We begin our analytical journey with an analysis of the causal flow from economic openness to democracy, which stands at the center of the conceptual layout of the book in Figure 1.1. The issue we seek to investigate in this chapter is in fact much broader than the components of openness itself; it falls under the umbrella of economic globalization. A popular interpretation of this phenomenon is the gradual turning of separate national economies, each operating in its own domain, into a set of national economies heavily entangled with one another, affecting and being affected by the economic forces operating in other countries in the world much in the same way that the economy of the state of Texas is affected by and affects, for example, the economies of the states of California or Florida in the United States. As noted, the causal relationship of interest falls under the umbrella of the globalization discourse; therefore, we use the terms “economic globalization” and “economic openness” interchangeably.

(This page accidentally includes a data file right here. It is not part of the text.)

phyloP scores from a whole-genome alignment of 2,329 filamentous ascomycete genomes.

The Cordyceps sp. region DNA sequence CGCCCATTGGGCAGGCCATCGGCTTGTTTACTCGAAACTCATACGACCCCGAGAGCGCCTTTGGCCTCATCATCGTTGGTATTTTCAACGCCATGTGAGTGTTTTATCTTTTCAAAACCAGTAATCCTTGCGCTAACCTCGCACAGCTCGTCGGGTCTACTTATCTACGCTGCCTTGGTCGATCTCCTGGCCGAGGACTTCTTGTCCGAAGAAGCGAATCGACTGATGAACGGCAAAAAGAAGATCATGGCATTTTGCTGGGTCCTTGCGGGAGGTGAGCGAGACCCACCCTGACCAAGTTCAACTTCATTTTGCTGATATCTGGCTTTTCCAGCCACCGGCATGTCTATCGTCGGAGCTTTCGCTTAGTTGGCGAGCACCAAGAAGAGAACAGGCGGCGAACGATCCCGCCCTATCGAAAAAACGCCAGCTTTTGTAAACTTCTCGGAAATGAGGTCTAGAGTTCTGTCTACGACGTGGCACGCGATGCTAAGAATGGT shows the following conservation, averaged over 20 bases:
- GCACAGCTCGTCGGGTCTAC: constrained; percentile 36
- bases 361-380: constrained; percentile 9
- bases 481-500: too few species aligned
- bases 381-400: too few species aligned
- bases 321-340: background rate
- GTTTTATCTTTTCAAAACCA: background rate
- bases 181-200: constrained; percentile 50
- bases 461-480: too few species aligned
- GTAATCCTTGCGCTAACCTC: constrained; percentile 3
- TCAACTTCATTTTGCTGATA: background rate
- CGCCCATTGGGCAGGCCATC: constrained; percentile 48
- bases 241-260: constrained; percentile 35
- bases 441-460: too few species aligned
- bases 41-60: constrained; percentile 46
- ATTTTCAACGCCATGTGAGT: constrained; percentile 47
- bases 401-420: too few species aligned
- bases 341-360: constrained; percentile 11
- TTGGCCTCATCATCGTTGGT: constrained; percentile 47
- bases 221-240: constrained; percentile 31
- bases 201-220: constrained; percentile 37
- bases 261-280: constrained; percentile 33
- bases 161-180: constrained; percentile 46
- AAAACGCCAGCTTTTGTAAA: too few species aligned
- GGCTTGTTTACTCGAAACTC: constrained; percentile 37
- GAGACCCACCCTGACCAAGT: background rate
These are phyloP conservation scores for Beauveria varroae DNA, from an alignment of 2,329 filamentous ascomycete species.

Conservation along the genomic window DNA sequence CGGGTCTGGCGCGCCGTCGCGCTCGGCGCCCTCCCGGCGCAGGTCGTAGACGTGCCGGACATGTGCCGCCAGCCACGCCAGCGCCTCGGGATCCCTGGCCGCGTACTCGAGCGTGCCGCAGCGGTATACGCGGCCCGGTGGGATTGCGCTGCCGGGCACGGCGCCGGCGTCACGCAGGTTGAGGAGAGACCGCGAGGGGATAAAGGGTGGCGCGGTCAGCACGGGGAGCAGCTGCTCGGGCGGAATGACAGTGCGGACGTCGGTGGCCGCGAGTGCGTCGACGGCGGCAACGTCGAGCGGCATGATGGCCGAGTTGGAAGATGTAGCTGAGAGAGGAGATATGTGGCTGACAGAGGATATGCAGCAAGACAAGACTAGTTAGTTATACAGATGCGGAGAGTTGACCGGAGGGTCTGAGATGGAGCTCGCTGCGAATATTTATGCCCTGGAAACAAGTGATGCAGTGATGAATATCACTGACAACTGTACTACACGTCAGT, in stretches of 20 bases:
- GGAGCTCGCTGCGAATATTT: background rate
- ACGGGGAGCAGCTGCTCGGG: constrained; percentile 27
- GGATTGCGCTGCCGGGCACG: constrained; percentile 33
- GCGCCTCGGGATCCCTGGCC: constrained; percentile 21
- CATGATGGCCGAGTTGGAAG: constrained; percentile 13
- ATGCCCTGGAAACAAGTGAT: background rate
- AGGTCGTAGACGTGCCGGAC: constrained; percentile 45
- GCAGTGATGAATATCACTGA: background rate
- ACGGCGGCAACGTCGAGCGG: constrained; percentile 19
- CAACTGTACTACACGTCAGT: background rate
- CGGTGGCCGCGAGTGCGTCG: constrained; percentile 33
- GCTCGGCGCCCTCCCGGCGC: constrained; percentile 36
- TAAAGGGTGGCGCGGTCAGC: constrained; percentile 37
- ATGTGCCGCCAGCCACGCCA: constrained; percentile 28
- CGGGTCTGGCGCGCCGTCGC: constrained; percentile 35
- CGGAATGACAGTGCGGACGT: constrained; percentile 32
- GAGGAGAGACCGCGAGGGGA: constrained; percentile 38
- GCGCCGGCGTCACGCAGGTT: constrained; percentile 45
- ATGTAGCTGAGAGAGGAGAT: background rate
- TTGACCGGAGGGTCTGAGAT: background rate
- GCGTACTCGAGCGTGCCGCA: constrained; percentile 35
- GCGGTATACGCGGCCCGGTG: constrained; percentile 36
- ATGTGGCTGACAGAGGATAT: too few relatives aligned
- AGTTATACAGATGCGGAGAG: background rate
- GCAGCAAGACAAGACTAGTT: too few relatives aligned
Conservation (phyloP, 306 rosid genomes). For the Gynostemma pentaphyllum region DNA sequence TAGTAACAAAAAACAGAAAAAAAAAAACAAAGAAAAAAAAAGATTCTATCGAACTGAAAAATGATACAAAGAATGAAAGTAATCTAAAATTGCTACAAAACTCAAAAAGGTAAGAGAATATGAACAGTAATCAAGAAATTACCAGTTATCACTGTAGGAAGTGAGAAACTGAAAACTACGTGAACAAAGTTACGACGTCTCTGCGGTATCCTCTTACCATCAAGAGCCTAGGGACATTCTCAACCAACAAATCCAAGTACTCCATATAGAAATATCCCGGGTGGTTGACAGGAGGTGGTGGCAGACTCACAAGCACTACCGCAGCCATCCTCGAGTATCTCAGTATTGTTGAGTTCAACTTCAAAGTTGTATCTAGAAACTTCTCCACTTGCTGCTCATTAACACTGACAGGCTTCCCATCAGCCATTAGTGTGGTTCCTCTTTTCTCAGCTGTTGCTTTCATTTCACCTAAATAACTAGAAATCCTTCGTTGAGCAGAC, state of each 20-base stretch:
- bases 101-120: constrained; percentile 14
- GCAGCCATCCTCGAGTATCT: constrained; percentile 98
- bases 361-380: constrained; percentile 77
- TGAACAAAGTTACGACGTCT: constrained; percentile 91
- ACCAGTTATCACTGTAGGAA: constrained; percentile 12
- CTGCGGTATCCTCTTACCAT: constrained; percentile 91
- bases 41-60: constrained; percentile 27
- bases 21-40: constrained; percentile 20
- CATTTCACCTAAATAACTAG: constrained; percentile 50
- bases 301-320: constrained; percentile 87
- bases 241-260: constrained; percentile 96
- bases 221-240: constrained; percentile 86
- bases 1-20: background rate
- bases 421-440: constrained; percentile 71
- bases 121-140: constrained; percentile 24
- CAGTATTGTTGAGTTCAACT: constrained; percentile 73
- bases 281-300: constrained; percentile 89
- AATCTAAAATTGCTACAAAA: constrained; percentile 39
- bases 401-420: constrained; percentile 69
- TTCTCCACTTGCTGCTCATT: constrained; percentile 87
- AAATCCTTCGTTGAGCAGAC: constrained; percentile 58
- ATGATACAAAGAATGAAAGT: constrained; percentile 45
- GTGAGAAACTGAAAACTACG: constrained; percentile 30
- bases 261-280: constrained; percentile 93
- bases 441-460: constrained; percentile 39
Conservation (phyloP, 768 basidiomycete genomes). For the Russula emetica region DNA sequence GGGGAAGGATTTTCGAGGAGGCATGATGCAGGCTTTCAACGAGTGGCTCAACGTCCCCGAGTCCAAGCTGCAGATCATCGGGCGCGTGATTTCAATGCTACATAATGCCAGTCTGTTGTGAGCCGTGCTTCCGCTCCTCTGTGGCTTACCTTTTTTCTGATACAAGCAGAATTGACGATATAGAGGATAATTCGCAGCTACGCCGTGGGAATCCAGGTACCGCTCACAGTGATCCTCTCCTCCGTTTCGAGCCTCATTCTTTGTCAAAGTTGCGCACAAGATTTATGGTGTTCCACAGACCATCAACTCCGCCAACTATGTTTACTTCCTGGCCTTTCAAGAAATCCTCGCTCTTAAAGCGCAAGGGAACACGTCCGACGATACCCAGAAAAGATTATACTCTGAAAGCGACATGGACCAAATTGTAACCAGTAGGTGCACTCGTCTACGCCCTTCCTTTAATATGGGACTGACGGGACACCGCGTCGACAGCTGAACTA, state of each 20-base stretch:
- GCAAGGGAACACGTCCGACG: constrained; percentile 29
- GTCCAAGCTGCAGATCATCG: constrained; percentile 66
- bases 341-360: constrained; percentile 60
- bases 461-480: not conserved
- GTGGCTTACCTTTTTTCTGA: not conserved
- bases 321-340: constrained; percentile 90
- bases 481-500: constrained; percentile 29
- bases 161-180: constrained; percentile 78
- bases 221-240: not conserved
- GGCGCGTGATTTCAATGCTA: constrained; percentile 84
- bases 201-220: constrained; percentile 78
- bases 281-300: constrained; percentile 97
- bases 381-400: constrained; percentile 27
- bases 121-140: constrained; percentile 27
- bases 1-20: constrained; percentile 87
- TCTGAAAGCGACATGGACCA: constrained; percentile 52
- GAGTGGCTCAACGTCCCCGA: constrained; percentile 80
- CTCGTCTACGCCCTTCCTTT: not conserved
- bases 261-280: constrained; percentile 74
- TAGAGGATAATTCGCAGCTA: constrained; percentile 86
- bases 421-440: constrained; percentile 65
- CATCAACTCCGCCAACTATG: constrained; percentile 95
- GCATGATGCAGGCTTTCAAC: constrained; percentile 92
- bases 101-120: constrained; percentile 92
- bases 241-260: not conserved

Two questions stand at the core of our investigation in this chapter. Does economic globalization affect the level of democracy? Is deepening integration into the world economy associated with a decline or rise of democratic governance? These questions have captured the imagination of policymakers and academic scholars alike. Various answers have been provided, and policy recommendations have been made. Anecdotal evidence is typically invoked in debates, but systematic evidence is scarce. This chapter seeks to fill this empirical lacuna.